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Patricia Said:Cost of living in Roskilde as an exchange student per month?
We Answered:Depends how big and nice you want the apartment, how much food you eat, what you drink and how much, type of shopping you do, if you want a car or scooter, how much electricity you use, how much you go out and where. There are a LOT of variables, but in general, you can get a room fo 3000 DKK per month, a 1 room apartment for 6000 DKK per month, plus electric, phone, cable, etc. Food from grocery stores 600-1000 DKK per month, depending how much you eat. Transport 350 DKK per month for a card. Pocket money 3000 DKK per month. So minimum 7000 DKK per month if you are willing to economize; 9 or 10,000 DKK per month to live with a little breathing room.
I knew an erasmus once. She was always tired. Erasmus B. Draggin, not sure the origin of the surname, Scottish maybe? Best wishes with the erasmus programme.
Brittany Said:What should we do in order to prepare for an exchange student?
We Answered:Like living with roommates you want to establish rules and a schedule for chores. Otherwise you'll end up doing all the chores while they sit around.
You should ask this student what their discipline back home was like or even talk to their parents about this so you can continue a consistent lifestyle for them.
Maybe talk about culture/social differences with the exchangee. I know a guy from South America and he's very touchy & hands on which is very uncomfortable for some girls.
You should talk about foods they like/dislike, can eat or not, allergies, etc.
Ask about religious background. Do they want to find a place in town?
Make sure they know emergency phone numbers or places to go in case of an emergency.
Establish boundaries in the house.
You'll find out what else to do as you go.
Alan Said:What are ten things you would teach an exchange student?
We Answered:Not sure that I can come up with 10 but I would teach them about the different religions, heritages, foods, language (if applicable), maybe the difference between their music and ours?
Kenneth Said:what would you expect from an exchange student staying in your house?
We Answered:To the best of my knowledge, although some countries/programs pay their host families, you are right in thinking that France is not one of them.
So why do they do it? Well, there are lots of reasons, and each family has their own. I can tell you why my husband and I and other host families that I have talked to do it. First of all, it's fun. We don't get anything out of it financially, but we do get something out of it personally. What do we get? We get another child, we get the satisfaction of helping someone, we get a feeling of making a tiny difference in the world, we get the warm feeling of promoting international relations (face it, host families do more than many politicians do!), we learn how to make real ethnic foods (eg I now know how to make REAL Hungarian goulash and other things), we expand our own worlds, we grow as people, we learn more about our own culture, we get challenged to figure out things, we may learn some words in a new language, we may help a young person figure out what to do with their life, we get to keep a connection to the local school (a reason to go to the volleyball/football/tennis games), we get a person to see and show us around another country when we are lucky enough to go there, we get some cool gifts (like the handmade bracelet one of our guests gave me), we get to introduce our natural children to the outside world, .... I could go on forever!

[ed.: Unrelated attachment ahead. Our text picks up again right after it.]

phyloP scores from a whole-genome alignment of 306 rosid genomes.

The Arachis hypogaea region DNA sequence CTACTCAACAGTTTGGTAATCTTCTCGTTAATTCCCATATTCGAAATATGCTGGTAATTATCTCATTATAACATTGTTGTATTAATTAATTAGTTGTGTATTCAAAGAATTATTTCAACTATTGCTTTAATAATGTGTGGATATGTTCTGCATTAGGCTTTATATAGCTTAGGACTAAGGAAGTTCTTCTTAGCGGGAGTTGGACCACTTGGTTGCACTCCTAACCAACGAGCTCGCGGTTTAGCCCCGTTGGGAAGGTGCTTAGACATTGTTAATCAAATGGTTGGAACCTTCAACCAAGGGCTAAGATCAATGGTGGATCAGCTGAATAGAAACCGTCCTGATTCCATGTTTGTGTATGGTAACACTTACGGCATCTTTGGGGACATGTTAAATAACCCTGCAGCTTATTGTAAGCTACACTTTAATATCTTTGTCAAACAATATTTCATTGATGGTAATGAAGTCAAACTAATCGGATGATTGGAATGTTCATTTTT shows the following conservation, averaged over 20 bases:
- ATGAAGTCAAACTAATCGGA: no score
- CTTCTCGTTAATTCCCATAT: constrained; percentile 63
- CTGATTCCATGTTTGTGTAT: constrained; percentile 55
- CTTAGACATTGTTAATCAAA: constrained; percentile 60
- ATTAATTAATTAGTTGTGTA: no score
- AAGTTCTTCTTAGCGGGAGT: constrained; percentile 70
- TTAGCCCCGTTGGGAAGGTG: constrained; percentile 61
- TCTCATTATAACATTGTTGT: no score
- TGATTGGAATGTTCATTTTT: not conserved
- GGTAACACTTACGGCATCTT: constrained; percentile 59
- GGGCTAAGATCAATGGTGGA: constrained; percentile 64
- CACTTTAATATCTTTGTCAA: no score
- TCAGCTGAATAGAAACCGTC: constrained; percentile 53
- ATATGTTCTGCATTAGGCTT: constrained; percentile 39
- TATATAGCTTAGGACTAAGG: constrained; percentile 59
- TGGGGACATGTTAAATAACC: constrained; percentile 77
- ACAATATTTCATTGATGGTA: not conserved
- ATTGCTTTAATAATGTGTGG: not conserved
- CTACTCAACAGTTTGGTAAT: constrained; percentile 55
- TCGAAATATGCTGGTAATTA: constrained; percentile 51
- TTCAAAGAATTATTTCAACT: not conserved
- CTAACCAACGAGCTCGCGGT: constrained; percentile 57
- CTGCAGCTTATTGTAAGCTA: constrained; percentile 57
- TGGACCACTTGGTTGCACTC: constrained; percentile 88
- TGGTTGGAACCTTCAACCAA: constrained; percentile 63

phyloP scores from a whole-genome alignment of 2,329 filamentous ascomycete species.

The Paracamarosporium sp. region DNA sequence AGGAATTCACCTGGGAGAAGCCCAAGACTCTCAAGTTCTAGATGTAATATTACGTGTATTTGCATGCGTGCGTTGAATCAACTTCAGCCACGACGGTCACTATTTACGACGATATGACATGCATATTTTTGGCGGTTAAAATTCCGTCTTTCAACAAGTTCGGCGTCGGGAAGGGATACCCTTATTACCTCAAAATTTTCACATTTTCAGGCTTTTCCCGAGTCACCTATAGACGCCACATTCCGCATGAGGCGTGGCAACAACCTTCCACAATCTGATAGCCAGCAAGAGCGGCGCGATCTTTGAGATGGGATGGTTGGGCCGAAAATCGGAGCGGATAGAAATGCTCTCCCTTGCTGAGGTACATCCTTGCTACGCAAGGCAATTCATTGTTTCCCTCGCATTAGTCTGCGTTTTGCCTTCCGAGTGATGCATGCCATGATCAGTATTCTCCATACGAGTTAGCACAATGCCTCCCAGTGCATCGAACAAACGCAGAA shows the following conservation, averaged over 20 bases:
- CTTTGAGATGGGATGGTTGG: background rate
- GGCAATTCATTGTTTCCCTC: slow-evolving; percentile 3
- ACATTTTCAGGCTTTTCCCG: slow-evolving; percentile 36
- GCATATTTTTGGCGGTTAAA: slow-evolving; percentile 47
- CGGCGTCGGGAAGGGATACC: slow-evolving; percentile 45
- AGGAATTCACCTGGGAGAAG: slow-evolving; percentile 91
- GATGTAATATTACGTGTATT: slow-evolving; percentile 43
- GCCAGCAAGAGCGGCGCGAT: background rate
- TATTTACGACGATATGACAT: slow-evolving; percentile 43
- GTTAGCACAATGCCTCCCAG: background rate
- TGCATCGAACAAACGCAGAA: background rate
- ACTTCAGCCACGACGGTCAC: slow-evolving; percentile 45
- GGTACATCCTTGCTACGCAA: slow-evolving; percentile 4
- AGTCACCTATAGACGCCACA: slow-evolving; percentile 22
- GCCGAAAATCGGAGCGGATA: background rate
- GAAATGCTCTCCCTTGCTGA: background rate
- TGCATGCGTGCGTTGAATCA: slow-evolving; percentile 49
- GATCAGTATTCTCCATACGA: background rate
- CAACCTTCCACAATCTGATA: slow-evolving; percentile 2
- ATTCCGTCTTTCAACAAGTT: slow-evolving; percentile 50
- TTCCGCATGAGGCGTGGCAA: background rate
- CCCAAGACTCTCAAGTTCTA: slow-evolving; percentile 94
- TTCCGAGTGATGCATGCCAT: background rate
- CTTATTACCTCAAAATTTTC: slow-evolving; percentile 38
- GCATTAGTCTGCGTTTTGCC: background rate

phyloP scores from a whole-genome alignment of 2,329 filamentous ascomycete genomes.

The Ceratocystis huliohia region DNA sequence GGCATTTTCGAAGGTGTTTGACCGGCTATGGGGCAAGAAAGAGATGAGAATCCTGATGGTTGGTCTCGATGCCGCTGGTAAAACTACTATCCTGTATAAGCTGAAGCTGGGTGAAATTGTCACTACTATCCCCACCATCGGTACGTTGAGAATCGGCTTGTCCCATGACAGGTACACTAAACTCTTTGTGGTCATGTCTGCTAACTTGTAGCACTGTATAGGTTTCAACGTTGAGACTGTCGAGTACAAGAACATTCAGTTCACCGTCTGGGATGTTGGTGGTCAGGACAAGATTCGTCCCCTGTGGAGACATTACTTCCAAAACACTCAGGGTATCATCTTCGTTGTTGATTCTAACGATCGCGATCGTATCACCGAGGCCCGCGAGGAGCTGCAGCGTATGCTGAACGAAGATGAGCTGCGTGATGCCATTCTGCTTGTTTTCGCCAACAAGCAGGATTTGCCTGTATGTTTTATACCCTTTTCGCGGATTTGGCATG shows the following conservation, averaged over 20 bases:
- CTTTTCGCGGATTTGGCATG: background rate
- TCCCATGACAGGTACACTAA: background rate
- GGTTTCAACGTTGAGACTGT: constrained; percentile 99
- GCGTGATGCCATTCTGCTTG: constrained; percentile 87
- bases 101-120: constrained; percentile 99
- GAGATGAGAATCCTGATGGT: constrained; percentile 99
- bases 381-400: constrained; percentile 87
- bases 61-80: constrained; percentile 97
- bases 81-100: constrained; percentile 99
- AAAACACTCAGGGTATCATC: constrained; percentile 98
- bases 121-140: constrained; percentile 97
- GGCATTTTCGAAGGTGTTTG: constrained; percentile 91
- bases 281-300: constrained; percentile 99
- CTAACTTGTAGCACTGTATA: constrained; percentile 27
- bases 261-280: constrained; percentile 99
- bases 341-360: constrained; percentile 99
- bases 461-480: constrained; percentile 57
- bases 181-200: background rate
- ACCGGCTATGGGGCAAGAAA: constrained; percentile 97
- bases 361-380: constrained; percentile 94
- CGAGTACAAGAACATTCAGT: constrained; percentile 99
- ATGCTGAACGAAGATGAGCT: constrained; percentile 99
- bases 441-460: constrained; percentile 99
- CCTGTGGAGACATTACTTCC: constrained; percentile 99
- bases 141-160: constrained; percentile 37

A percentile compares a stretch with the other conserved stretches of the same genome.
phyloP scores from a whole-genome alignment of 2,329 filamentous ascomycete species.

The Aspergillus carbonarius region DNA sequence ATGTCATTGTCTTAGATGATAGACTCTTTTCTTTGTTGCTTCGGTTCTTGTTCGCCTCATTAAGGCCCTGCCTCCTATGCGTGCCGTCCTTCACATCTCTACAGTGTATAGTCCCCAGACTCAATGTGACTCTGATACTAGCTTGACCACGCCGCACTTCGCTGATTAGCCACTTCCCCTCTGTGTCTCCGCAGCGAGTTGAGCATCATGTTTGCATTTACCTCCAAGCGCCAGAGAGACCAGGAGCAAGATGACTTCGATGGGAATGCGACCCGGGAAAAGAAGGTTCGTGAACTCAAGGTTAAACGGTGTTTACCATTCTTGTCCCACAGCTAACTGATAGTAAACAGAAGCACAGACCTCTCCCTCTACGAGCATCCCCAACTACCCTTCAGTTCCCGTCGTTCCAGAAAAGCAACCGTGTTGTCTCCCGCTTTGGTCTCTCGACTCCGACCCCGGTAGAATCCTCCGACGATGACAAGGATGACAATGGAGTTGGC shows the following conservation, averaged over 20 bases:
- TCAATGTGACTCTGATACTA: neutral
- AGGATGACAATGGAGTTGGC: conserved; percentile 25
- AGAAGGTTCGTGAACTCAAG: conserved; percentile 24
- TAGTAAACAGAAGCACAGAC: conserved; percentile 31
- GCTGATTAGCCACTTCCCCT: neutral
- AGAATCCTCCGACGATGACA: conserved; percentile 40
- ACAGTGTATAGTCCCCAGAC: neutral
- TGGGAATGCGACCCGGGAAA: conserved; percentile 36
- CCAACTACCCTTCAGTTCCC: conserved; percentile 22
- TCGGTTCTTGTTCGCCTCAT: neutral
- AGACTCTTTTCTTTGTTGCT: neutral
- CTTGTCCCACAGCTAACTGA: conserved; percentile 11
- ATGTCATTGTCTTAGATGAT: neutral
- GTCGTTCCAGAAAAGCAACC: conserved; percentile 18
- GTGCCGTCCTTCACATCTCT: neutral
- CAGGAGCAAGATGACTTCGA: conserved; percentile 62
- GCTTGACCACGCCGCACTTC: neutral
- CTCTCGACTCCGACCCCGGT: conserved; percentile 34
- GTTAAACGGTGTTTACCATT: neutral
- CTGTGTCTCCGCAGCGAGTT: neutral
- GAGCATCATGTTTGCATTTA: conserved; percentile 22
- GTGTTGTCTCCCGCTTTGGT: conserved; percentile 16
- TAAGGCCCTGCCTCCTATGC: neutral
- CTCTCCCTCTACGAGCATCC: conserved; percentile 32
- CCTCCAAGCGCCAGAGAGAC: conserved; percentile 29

Anyone that hosts an exchange student knows that the student will not be perfect - just as there aren't any perfect parents, there aren't any perfect kids.
My biggest piece of advice is to be flexible and have the desire to really make the exchange work. Some staff/volunteers use the rule of thumb that when a disagreement between host parent(s) and exchange student arises, the exchange student needs to do 80% of the adjustment and the family needs to do 20% of the adjustment. Others will use a 90-10 split, some are quite generous with a 70-30 split. Always remember why you are going on exchange and what you want to get out of the program. Remember that your hosts are intended to be your **FAMILY** (I would put that in bold italic red etc. if I could). Again, I would put the next statement in bold italic red if I could: WHILE ON EXCHANGE, THE INTERNET IS **NOT** YOUR FRIEND. Remember that you are in France to learn (and teach a little), not to report back to everyone many times a day. If you keep these general guidelines in mind, you and your family will be able to get through any difficulties.
Also, VERY VERY important: HAVE FUN! Don't take yourself too seriously - no one else does :) .
Good luck to you!
Janet Said:Would you ever let a foreign exchange student come live in your house?
We Answered:With open arms.
DO IT! Great opportunity.
Pulau Harapan said:
doing work within the field connected with tourism is in desperate want excellent abilities. working work site is very appropriate i believe that an expert in the field of vacation plus fun.
This is the biggest problem of the students because the rates of the accommodation increase day by day and lots of students cannot manage this situation. The government should to take action and provide facilities to such students. This condition is really so tough.